Behavioural Insights from Mobile

Posted by Ross Coundon on May 7, 2013

It’s been a little while since I published a blog due to full-time customer commitments but now I’ve got a few moments spare I want to share my thoughts on establishing behavioural patterns from our use of mobile technology and how this might help savvy enterprises improve their level of service.

Are you reading this on a mobile device? The latest statistics suggest that you probably are. Our lives revolve more and more around our mobile devices. How we use our mobile devices reveals a staggering amount of information about us – our contacts, the websites we access, the social networks we participate in, the products and apps we buy, places we visit, the route we take to get there; the list goes on.

The digital footprints we leave behind as we live our mobile lives are highly valuable. In fact, very recently a television programme – Black Mirror extrapolated this for dark, dramatic effect (http://www.channel4.com/programmes/black-mirror/4od if it’s still available). Dark character reconstructions aside, this information is highly valuable to marketeers who want us to buy their product. It has been said before that if the service you’re using is free then you’re the product, and this is particularly true of mobile applications. Many of the apps that are downloaded on to mobile devices or accessed via browsers are free to the end user. Facebook, LinkedIn, Twitter, Foursquare are all services that know your opinion, your location, your political leanings, what you do for a living and who your friends and business contacts are – manna from heaven for those that want you to part with your hard-earned.

Mobile network operators are also investing in technology that allows them to monetise the information they have regarding how their networks are used. As the owner of a website I can quickly determine, using Google Analytics or other similar service, how many hits or impressions my website has had. This gives me an idea of the popularity of my site and, with the addition of a click through from an email marketing campaign, can give me some data on where the visits are coming from. This relies upon me contacting perspective visitors to encourage them to look at my website, if I haven’t contacted you in the past and you’re visiting my website, I know very little about you.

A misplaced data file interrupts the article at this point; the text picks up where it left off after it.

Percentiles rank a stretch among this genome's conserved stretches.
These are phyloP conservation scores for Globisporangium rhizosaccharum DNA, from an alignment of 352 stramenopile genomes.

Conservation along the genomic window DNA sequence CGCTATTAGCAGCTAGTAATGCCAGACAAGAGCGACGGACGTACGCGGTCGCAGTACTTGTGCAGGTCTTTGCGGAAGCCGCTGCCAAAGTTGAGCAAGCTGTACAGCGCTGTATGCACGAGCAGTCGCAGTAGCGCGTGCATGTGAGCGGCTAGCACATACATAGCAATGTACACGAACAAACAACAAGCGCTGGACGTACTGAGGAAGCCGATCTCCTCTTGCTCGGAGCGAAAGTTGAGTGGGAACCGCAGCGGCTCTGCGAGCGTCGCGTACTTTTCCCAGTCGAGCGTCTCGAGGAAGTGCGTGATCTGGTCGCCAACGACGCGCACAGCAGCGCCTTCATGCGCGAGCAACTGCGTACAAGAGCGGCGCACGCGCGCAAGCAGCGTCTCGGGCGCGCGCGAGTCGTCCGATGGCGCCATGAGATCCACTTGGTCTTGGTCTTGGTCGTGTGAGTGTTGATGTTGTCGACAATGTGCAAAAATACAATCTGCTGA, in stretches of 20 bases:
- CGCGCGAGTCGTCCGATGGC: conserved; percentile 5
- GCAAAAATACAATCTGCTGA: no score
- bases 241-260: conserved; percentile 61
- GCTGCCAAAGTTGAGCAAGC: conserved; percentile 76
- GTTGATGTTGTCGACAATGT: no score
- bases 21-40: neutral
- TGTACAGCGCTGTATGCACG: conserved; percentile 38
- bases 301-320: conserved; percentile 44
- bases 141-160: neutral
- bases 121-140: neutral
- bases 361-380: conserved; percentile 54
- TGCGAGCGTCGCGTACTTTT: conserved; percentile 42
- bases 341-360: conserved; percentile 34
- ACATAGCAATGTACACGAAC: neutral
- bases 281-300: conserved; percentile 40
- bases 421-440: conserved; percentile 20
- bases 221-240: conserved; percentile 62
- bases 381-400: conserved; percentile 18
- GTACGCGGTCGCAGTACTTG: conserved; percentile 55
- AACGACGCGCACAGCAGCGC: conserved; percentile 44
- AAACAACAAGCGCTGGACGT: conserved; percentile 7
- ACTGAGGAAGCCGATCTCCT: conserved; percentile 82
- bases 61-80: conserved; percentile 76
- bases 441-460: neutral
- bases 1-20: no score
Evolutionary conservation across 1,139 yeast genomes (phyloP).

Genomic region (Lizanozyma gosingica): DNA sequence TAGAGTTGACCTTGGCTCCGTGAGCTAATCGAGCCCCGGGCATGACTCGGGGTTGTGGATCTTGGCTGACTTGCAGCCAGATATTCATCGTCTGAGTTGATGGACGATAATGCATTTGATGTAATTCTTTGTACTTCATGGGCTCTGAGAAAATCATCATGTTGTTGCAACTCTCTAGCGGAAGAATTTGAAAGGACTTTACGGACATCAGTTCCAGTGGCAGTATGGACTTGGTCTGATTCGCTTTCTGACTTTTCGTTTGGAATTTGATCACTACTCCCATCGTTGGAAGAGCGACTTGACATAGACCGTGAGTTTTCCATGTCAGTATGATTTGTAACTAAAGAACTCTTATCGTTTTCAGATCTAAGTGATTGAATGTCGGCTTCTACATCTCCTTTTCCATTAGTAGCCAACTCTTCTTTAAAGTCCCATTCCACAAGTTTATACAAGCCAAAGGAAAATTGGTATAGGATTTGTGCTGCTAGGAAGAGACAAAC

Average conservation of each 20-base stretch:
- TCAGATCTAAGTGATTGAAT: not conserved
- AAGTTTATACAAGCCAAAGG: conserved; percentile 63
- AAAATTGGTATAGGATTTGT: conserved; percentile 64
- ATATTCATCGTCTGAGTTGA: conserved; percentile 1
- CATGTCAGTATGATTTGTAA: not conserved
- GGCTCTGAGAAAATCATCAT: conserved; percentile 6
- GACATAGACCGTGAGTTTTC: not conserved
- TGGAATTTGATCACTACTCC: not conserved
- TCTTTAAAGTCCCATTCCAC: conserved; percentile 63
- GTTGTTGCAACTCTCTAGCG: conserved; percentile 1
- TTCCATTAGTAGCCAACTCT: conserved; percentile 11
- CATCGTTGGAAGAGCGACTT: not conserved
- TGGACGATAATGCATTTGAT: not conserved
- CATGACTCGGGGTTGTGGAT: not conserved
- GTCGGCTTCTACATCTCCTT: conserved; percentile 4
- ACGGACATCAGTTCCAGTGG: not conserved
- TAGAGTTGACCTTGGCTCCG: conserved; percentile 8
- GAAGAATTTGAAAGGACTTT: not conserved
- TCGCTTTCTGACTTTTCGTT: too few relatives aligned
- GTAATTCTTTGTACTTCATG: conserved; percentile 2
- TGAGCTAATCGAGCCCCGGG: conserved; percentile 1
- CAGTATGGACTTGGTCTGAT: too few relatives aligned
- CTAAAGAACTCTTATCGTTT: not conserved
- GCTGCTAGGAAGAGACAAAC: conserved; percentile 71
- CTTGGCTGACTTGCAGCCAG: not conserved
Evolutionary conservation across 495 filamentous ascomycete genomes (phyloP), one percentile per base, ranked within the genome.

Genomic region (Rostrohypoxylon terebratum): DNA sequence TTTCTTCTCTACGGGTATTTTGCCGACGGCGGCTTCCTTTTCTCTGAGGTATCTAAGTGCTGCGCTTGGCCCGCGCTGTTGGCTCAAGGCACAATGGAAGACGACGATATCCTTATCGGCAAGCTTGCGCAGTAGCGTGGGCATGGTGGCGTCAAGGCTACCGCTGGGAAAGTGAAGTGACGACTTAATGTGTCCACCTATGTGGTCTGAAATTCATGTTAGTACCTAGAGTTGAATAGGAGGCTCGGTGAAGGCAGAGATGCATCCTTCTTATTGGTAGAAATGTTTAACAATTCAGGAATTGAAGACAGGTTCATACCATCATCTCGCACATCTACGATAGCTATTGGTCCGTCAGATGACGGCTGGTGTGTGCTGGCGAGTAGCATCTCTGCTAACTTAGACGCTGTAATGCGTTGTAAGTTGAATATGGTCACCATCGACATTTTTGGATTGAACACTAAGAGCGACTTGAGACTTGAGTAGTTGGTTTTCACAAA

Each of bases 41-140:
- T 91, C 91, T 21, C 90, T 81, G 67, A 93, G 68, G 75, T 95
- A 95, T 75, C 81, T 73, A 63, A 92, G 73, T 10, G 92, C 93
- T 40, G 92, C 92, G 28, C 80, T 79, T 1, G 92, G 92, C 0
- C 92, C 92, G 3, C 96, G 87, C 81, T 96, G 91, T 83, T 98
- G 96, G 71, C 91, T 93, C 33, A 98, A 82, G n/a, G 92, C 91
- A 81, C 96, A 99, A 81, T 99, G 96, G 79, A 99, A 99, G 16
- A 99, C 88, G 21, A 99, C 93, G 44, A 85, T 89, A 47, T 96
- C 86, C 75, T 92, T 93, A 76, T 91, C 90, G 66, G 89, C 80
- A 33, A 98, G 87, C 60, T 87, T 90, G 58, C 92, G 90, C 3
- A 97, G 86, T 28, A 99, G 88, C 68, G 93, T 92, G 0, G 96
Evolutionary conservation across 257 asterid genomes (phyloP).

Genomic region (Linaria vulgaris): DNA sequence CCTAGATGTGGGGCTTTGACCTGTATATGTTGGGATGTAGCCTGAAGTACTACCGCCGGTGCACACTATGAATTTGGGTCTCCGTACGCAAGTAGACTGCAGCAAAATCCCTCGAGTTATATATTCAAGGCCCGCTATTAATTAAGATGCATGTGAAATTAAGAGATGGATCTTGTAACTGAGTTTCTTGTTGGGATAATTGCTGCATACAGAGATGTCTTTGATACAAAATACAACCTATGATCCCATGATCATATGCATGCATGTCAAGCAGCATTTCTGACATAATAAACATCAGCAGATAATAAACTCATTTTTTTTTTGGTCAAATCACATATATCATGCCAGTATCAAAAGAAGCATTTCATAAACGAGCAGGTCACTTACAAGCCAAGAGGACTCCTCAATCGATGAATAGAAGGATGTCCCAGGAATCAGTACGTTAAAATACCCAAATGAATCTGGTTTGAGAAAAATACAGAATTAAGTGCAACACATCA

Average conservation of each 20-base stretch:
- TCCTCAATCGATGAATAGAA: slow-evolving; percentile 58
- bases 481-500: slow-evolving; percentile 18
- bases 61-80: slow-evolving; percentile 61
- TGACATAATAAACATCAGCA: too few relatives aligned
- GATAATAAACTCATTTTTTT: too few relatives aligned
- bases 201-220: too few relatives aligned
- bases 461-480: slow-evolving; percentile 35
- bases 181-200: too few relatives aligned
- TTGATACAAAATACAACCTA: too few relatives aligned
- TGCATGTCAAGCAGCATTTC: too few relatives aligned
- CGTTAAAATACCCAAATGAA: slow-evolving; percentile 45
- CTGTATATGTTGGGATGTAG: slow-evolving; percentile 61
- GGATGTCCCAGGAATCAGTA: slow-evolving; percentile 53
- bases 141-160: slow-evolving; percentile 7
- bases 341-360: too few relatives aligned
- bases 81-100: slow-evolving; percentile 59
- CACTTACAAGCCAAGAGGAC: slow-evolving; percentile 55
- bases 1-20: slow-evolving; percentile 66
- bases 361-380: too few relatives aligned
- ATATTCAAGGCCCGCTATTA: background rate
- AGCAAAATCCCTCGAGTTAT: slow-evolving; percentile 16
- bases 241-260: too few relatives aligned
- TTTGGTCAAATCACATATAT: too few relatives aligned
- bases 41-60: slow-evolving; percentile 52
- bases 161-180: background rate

If you have a mobile contract and you access my website using a mobile device over a 4G, 3G or 2G network then the network operator can tell me so much more information. I can learn your age, if you’re male or female, where you live, the cost of your contract and how long you’ve had it, how much data you use in a month. This in itself is useful data but the real value is in the behavioural insights that can be gleaned – which other websites do you visit, which media sites do you read – do you favour the Guardian or the Daily Mail, which videos do you watch on YouTube or Vimeo, and using Location Based Services, which mobile cells you are connected to when you use your phone. Of course, for data protection reasons this data is obfuscated, aggregated and blended so that it’s not possible to tell exactly who you are but this insight into customer behaviour is still highly valuable to those trying to sell their products because they can target their propositions much accurately. Look at this recent example for how mobile call data is helping to shape bus routes in Africa – http://www.bbc.co.uk/news/technology-22357748

This focusses mainly on selling products to consumers but how is any of this of interest to enterprises with field services?
If you understand how your mobile workforce behaves then you stand a far better chance of being able to optimise the work in a way that will not only please your customers but keep your employees happy and engaged.

If I know factors about my employees such as

  • Where my workers are in real-time
  • At what times they tend to break for lunch
  • Which crews they’re most effective in
  • Their availability for overtime
  • Their first-time-fix rate
  • The NPS for work they complete
  • The accuracy of the data they collect in the field
  • Planned routes vs actual routes

 

I can begin to build rosters and schedules that optimise with these factors included. All of this information is made available through a combination of business intelligence and management information derived from the data collected by my mobile workforce management solution.

If your aim is truly world class service then, when choosing your mobile workforce management tool, it’s important to be confident that these factors can be built into your service plan.
As you can see, mobile technology unlocks interesting and powerful behavioural information. How and if we choose to make use of this information can be the difference between award winning service & increased sales and being left behind by those that do.

Ross Coundon

Ross has many years experience in providing mobile workforce management advice and solutions to a wide range of industries, and as a result, he is ideally placed to support field service organisations in their transformation initiatives. Having worked with the likes of Vodafone, Scottish Water and the Environment Agency, Ross has particular expertise in the use of mobile technologies to improve field service operations.